The pandemic has brought down the curtain at the mythical Teatro Colón for the second time in almost a century of existence. Nobody knows when the applause will echo again in its majestic auditorium.
Its artists agree that while there is no vaccine, the gala nights of opera, ballet and concerts will be an increasingly distant memory.
"Everything that turns into art will be very different from what has been seen until now. Both the rehearsals and the mise-en-scène will have to be reinvented,” assures principal ballet dancer Federico Fernández.
Argentina has been in compulsory quarantine since March 20 but the Colón closed down a week beforehand, on the eve of the dress rehearsal for the Verdi opera Nabucco.
"It would have been brilliant, the best of the season," according to Colón cellist Jorge Bergero. While the stage is silent, machinery hums below. There are some 50 costume designers who have dropped the tutus and the crowns to make face-masks designed for volunteers like themselves.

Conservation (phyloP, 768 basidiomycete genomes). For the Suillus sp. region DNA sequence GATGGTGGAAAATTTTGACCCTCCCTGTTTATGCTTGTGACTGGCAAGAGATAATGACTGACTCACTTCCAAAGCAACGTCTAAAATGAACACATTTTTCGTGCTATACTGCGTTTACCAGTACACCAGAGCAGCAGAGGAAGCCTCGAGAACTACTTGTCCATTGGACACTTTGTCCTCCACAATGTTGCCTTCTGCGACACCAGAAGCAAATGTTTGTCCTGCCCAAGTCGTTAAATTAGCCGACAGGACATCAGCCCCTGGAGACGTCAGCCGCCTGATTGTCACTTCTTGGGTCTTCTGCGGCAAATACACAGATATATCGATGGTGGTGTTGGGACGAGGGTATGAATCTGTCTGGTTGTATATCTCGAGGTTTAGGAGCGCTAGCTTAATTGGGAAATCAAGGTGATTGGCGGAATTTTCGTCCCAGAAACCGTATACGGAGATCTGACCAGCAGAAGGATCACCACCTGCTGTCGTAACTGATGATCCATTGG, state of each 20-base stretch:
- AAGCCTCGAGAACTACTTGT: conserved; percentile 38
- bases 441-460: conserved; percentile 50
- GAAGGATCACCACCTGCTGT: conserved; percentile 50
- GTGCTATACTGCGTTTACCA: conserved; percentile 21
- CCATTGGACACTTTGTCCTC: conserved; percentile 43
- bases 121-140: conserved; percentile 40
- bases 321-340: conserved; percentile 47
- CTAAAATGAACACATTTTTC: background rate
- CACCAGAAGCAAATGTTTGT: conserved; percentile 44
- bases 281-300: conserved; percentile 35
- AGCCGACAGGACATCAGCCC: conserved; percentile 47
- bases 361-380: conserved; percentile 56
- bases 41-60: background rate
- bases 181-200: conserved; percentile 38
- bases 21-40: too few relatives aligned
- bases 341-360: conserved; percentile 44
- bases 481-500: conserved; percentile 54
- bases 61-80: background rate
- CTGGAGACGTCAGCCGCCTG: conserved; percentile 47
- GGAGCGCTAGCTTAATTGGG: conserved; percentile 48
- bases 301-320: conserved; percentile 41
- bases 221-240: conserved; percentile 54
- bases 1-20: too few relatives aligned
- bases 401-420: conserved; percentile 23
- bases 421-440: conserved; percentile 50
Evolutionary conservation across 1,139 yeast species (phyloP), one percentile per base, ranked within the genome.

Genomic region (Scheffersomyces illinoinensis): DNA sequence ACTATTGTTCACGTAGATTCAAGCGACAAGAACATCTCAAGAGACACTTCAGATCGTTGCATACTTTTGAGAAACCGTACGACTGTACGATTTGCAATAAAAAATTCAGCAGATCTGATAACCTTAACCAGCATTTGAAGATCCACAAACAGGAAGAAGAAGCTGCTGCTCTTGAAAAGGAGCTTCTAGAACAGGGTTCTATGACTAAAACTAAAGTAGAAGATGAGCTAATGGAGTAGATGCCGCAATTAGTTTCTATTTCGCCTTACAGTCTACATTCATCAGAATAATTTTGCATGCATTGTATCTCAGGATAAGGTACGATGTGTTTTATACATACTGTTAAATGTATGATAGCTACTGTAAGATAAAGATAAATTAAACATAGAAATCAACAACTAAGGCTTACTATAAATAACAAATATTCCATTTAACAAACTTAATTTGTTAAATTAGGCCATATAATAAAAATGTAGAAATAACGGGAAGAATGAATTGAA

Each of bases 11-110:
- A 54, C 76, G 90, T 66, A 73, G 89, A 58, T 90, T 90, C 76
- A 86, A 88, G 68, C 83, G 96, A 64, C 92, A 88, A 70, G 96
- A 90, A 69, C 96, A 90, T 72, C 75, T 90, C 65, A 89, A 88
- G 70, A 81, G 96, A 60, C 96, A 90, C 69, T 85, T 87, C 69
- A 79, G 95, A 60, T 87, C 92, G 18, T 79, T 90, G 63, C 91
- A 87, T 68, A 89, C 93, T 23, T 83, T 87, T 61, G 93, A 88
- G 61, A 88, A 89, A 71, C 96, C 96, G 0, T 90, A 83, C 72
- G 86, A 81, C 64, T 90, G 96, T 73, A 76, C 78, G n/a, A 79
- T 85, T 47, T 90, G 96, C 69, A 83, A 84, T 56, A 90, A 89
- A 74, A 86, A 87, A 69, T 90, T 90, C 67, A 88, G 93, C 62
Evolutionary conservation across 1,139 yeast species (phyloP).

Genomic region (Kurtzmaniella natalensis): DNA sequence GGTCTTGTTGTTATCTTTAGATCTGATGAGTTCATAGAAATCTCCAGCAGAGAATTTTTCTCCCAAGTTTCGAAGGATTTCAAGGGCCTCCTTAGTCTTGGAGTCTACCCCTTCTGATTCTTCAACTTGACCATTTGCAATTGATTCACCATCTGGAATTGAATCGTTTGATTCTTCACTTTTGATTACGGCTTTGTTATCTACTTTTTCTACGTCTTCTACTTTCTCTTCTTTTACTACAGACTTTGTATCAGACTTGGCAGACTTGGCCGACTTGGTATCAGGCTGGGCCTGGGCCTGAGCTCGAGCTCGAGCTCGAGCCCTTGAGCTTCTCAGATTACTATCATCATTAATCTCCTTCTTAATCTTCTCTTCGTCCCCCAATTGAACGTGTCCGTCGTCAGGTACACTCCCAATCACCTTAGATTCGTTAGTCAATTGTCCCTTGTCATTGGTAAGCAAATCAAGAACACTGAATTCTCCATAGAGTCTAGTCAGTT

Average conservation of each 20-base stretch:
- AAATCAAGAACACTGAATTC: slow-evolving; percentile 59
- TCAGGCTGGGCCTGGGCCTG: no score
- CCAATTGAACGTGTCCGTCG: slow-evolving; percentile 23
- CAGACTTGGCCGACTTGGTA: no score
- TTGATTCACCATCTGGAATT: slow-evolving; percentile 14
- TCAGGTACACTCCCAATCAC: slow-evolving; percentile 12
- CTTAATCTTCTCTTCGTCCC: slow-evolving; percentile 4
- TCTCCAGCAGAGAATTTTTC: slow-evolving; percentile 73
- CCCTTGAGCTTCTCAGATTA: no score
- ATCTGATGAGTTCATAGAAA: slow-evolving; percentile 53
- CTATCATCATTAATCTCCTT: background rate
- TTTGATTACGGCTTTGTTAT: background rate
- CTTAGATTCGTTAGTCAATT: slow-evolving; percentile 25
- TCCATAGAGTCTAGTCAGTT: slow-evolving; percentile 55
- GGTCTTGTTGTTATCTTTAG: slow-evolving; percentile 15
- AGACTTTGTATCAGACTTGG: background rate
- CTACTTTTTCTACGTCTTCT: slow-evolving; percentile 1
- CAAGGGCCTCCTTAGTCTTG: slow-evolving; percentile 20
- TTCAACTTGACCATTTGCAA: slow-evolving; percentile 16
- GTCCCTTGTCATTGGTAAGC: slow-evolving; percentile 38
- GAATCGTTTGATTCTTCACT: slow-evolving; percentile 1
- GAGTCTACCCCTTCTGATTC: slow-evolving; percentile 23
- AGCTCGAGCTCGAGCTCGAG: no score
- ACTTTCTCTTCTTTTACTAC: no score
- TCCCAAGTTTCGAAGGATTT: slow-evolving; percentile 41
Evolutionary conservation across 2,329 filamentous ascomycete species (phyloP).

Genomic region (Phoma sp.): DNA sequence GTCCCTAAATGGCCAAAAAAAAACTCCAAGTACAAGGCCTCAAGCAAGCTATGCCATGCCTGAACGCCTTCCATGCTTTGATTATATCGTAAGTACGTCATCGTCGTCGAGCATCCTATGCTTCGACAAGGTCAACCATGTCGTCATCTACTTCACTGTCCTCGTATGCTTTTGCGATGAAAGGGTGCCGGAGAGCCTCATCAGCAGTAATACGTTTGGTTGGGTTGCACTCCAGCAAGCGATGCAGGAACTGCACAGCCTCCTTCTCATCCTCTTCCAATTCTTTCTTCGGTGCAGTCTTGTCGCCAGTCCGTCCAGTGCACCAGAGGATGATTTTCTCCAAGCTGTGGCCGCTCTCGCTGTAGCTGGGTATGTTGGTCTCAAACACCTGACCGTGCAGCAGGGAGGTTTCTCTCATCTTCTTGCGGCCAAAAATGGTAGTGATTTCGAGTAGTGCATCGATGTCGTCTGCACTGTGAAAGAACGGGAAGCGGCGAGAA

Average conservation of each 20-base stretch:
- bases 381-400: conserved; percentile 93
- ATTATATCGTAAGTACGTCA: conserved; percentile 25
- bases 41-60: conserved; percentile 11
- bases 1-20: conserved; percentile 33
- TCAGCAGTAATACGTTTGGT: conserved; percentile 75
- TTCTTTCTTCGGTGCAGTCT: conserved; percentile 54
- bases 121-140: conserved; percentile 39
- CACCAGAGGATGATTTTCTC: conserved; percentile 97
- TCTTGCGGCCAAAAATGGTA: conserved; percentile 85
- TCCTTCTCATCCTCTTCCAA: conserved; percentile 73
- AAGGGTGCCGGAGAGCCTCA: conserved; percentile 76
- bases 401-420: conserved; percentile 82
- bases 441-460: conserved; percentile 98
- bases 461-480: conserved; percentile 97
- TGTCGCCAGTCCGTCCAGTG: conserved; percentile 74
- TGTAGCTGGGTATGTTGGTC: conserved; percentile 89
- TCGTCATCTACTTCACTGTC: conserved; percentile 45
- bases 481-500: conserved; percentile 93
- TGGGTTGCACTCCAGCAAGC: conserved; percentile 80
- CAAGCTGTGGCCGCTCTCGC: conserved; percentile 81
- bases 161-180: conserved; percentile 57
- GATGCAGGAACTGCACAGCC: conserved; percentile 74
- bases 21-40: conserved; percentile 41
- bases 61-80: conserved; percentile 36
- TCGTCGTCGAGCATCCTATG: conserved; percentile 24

A new Colón
Since its inauguration in 1908, the Colón "has only closed down once [for its centenary in 2008] to remodel," the theatre’s director María Victoria Alcaraz tells AFP.
But with the pandemic, its future "is a challenge requiring an open, creative and flexible mind."
"I discovered that from the roof I can see a pupil of mine on his balcony. On quiet days we can even hear each other,” he relates.
Social distancing was a stab in the heart for the theatre. "We’re over 100 in the orchestra and our music-stands are all next to each other. Unless the vaccine comes soon, it will be impossible to play," he explains.
His colleague Bergero supplies some examples: "You can’t sing an opera with a face-mask nor play next to an oboe blowing air all over me or be on the alert in case somebody coughs in the front row."